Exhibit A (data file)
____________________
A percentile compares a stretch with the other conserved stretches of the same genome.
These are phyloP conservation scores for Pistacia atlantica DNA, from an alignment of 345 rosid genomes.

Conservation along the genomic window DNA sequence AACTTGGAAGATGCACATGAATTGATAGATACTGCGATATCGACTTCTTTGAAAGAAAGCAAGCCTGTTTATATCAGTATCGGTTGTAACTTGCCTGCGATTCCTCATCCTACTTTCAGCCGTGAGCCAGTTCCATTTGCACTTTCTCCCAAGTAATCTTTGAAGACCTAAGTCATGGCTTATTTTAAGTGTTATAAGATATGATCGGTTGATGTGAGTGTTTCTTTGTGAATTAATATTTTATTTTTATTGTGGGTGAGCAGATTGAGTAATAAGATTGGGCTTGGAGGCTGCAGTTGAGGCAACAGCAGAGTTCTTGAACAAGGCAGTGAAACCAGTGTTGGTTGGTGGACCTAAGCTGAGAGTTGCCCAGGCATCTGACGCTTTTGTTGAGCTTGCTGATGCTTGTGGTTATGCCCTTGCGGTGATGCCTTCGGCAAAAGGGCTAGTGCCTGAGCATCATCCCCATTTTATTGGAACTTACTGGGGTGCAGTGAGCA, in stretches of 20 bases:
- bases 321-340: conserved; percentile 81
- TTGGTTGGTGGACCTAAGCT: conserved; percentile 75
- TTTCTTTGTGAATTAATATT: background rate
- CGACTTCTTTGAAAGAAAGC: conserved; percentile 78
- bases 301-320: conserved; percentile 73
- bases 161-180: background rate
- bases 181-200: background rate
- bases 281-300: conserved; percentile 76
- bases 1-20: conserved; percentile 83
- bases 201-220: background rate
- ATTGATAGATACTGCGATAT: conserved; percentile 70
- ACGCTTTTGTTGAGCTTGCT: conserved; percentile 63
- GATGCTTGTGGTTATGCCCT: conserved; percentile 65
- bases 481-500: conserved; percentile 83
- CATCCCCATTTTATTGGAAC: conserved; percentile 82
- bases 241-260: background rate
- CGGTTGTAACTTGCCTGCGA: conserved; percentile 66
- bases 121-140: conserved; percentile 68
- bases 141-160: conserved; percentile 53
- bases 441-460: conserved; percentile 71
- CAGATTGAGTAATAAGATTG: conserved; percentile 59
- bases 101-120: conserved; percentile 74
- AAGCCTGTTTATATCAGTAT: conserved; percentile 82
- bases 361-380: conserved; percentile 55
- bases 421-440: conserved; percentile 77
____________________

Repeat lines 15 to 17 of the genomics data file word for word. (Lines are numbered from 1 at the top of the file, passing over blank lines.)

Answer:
- ACGCTTTTGTTGAGCTTGCT: conserved; percentile 63
- GATGCTTGTGGTTATGCCCT: conserved; percentile 65
- bases 481-500: conserved; percentile 83